11/22/2005: Hello...I'm the Wrath of God...
That First Thanksgiving by John Tierney cites an author (Charles Mann) who has written some most interesting bits about the Thanksgiving *myths* as taught to our children.
Tierney cites the usual myths like:
”1. After a kindly Indian named Squanto taught the Pilgrims to grow corn, the Pilgrims invited the Indians to a meal to celebrate their friendship and mutual desire to live in harmony.
2. The Pilgrims held a feast to thank God, the real hero of Thanksgiving, who had earlier arranged for Squanto to be kidnapped, brought to Europe, taught Christianity and then miraculously returned just in time to help the Pilgrims.
3. The Indians, vicious barbarians awed by the Europeans' technology, sought an alliance with the Pilgrims to get access to their steel tools and enjoy the protection of their guns.
4. The Native Americans, a peaceable people who practiced sustainable agriculture and lived as one with nature, innocently befriended the Pilgrims without realizing these imperialists would destroy their lands and wage genocidal wars.
But, as Tierney explains –
“These stories all suffer from a warped view of Indians as naïfs that afflicted the first settlers and persisted for centuries among historians. It's the fallacy dubbed "Holmberg's Mistake" by Charles Mann in his new book, "1491," an intriguing revisionist history.
Holmberg's Mistake is named after an anthropologist in the 1940's who concluded that the Bolivian Amazon had long been a primeval wilderness inhabited by a few Stone Age tribes. But as later researchers found, that landscape had been transformed by a large, prosperous society that dug canals, raised earthworks and cleared forests to plant crops and build cities.
The Indians who greeted European colonists may have seemed like barbarians - or, in later mythology, like Noble Savages - but that was only because their societies had been decimated by epidemics brought by earlier Europeans. Before then, the Americas may well have been more populous than Europe, and in some ways more advanced.
The Indians on Cape Cod, who had more productive farm fields and ate more calories per capita than the typical person in Europe, were appalled by their unhealthy, scraggly and dirty visitors. The English guns were frightening at first, but the Indians quickly saw that the weapons were inaccurate and could be defeated by bows and arrows.
And Tierney continues with a description of the Indian who is legendary in facilitating the survival of the Pilgrims: Squanto.
“…Tisquantum (the full name of Squanto) came from the Wampanoag confederation, which had long traded with the Europeans while forcibly preventing them from settling on Cape Cod.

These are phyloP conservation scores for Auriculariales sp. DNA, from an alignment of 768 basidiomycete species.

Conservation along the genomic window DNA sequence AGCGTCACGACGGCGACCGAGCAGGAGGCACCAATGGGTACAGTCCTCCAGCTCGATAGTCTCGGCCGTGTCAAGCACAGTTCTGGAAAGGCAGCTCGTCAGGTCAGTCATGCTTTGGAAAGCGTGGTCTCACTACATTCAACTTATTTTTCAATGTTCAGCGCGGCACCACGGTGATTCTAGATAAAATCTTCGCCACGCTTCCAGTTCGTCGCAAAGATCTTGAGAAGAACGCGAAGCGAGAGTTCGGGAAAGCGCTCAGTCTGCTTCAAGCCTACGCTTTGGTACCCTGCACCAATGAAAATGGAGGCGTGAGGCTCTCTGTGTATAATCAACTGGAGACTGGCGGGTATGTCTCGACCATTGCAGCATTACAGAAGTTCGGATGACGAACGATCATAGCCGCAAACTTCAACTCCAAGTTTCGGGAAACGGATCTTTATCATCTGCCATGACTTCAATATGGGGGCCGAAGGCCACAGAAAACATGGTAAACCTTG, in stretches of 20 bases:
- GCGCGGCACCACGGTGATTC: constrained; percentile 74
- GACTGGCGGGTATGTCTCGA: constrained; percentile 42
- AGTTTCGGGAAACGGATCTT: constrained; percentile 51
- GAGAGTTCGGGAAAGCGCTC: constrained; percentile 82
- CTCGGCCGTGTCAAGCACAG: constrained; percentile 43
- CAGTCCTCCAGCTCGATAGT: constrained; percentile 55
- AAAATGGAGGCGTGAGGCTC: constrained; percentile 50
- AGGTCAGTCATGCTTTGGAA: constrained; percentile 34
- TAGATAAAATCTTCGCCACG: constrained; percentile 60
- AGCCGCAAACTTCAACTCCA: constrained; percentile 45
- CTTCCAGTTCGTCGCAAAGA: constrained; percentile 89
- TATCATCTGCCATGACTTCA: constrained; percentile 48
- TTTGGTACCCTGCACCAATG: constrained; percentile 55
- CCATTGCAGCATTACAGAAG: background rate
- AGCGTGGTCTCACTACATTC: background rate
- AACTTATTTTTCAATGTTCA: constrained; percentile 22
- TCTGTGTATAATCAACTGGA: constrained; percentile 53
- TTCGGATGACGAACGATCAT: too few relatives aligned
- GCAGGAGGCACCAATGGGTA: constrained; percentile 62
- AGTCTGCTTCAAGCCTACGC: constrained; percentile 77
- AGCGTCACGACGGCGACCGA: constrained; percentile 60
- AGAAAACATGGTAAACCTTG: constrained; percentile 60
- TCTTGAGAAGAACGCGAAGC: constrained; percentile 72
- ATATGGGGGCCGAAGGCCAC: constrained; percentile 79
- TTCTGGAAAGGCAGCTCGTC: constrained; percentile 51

This shrewd politician probably sought the alliance not so much for the Pilgrims' guns, Mann writes, but because his enemies would be reluctant to attack a group of whites for fear that it would complicate their own relationships with white traders. And his emissary, Tisquantum, far from a simple, kindly Indian, had his own plan for using the Pilgrims to become leader himself. Shortly after that first Thanksgiving, he tried unsuccessfully to trick the Pilgrims into attacking Massasoit.
"Tisquantum was to the Pilgrims what Ahmad Chalabi was to the Americans in Iraq," Mann said. "At a time when the Pilgrims were really clueless, he introduced them to his society and provided valuable information, but he definitely had his own agenda." Some Pilgrims remained clueless, attributing their survival to God and their guns, but others were more savvy. ..”
But, Mr. Tierney has *forgotten* a few of the best historical facts from Mr. Mann's research. The December issue of Smithsonian Magazine has an article from Mr. Mann, "Native Intelligence" (very informative and an excellent read by the way) that provides this intriguing revelation about Squanto:
“More than likely, Tisquantum was not the name he was given at birth. In that part of the Northeast, tisquantum referred to rage, especially the rage of manitou, the world-suffusing spiritual power at the heart of the coastal Indian’s religious beliefs.
When Tisquantum approached the Pilgrims and identified himself by that sobriquet, it was as if he had stuck out his hand and said, Hello, I’m the Wrath of God.
So, give the full article a read through when it makes to the December on-line copy at this link.
And have a Happy Thanksgiving.
Karen on 11.22.05 @ 07:47 AM CST